Perhaps his duality would always be
For had he not been made this way
by genetic chance?
A hulking man with gardener's shirt
and biker's leather pants?
He might speed along a coastal highway,
Wind in his greasy hair,
Unchopped Harley shivering,
Eyes watering from the wind,
or was it because of sheer depth of soul?
As he peeled along, avoiding fatal curves,
Did his thoughts of roses blooming
keep him from launching himself
into the fog?
Were the droplets on his face,
full of salt from the sea,
the same as those he saw
in the morning dew on his flowers?
He was a not a Hunter Thompson,
who might return home to drink and write
reams of rage against the foul Effendi,
who beset him at night
after descending from their mansions.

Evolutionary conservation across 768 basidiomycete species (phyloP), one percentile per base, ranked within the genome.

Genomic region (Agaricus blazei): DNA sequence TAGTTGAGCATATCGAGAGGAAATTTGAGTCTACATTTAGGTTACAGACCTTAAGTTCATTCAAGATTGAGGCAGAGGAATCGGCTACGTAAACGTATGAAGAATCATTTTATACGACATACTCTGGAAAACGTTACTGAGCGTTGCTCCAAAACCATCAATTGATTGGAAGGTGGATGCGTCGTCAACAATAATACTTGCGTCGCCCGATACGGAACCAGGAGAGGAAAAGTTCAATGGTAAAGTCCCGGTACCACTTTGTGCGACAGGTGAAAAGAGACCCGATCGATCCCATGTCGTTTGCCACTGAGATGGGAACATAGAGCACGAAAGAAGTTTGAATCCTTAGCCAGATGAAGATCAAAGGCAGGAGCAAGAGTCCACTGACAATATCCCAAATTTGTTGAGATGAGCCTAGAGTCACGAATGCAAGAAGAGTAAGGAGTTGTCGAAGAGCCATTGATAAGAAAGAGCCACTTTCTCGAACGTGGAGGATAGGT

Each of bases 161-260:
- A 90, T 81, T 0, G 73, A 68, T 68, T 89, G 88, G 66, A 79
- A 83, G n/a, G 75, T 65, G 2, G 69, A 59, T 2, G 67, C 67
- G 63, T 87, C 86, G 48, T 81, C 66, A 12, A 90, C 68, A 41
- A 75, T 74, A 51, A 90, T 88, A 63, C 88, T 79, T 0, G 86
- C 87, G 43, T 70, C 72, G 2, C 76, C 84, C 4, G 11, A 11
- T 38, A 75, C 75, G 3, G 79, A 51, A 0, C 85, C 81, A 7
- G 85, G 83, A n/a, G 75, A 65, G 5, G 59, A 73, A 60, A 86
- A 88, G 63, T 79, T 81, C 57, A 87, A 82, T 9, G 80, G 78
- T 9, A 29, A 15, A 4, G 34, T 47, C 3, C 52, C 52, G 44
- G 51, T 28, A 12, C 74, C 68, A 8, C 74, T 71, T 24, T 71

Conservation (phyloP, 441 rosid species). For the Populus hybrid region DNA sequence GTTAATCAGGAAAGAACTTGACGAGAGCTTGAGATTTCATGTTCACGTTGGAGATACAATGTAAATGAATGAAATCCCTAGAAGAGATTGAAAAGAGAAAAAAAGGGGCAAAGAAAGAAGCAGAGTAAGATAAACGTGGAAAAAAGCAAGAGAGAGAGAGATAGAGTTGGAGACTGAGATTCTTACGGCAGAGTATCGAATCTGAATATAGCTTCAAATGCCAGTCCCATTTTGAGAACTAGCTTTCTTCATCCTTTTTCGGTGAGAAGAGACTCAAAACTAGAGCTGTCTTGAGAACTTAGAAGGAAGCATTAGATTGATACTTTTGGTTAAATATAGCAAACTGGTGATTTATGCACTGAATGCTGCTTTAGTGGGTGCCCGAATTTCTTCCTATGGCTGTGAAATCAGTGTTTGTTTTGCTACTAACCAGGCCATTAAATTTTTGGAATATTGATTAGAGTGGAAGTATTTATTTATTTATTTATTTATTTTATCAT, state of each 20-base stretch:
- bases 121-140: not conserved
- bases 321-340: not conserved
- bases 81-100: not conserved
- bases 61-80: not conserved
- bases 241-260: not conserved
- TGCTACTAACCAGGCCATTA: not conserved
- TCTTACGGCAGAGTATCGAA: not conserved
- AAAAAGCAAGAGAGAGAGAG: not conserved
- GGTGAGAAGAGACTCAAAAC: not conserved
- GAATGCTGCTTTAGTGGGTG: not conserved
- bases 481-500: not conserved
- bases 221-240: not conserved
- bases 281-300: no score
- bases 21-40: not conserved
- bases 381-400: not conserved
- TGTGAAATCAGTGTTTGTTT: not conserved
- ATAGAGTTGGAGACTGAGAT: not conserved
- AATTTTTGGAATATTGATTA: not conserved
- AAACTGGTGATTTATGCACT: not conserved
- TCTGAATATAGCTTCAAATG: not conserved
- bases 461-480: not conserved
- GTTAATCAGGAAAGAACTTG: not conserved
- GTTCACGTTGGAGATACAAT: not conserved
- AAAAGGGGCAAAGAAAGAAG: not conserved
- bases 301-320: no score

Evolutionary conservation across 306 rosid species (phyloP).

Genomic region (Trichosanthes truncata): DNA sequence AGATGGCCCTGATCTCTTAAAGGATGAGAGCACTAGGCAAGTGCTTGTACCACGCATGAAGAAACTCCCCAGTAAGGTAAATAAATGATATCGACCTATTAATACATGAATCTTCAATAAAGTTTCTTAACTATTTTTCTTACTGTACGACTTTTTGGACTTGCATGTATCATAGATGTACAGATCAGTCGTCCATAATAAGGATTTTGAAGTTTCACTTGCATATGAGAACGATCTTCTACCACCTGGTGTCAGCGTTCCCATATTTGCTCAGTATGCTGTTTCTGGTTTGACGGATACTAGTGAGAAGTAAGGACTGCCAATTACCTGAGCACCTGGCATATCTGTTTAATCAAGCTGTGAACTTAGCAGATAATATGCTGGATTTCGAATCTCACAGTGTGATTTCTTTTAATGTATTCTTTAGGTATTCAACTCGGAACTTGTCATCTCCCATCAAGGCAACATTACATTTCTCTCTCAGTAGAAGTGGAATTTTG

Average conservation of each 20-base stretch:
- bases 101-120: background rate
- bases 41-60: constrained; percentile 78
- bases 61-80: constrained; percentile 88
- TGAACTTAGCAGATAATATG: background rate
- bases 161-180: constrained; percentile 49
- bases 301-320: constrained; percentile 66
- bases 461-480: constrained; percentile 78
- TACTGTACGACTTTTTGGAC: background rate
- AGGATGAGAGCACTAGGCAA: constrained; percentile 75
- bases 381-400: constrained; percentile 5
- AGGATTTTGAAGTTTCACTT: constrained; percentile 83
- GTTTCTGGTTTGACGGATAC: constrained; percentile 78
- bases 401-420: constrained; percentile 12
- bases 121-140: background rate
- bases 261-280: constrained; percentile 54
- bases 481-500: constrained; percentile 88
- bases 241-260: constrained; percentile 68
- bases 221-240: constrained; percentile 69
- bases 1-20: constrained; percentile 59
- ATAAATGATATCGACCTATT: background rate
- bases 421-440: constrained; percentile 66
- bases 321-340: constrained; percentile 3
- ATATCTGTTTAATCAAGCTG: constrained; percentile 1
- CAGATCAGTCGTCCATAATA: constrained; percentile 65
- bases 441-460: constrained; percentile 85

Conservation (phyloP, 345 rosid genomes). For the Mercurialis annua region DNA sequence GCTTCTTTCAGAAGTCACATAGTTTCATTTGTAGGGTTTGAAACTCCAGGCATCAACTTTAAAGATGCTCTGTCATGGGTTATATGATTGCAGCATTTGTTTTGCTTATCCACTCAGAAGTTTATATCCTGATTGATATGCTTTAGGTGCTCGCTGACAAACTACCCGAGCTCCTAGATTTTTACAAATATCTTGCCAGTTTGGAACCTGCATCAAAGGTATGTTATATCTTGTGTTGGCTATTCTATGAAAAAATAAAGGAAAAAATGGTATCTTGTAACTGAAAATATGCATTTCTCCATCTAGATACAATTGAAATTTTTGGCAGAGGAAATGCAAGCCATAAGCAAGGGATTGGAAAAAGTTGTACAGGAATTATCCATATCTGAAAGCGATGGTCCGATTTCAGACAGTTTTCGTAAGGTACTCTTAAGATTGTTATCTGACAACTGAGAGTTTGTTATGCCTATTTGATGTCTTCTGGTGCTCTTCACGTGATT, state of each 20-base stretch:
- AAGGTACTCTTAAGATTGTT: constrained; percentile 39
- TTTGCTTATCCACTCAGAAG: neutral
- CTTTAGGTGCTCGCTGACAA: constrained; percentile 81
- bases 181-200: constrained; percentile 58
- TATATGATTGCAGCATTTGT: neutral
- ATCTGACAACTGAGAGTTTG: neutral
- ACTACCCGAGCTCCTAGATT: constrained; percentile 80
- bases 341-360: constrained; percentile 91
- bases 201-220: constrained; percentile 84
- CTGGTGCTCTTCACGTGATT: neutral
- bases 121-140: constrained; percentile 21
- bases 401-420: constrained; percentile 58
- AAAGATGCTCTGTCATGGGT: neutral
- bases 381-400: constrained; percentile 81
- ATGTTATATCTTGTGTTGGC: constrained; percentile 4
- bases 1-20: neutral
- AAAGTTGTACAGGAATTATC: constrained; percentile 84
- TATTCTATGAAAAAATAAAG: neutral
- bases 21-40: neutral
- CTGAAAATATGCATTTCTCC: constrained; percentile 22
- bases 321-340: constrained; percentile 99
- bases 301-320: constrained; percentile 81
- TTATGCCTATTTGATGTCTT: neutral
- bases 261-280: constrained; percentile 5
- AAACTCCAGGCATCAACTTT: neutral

Yet he too needed respite and beauty,
an Owl Farm in his mind,
Or a hotel on Sunset Boulevard,
Safe under the canopy, among the palms,
His security, not a typewriter
but a garden of perfect roses
that he would tend and breed,
Keeping beauty alive to feed
His hidden desire for peace and order.
Like an old man in the country,
The “rose rustler”he played
Lived in a little house,
His unassuming paradise,
with a cat, as secretive as him,
a lone goldfish in a bowl,
who looked out each day on
manicured paths and brick walls,
worthy of any English manor,
with acres of flowers,
dozens of colors...
but every single one a rose.
This whole thing sprang out of a title from a photo site, combined with an excellent book I read, "Freak Kingdom", by Timothy Denevi, about Hunter Thompson's "Ten years of fighting against American Fascism". If you read this, it would help to listen to Elvis Costello's "Brilliant Mistake" simultaneously!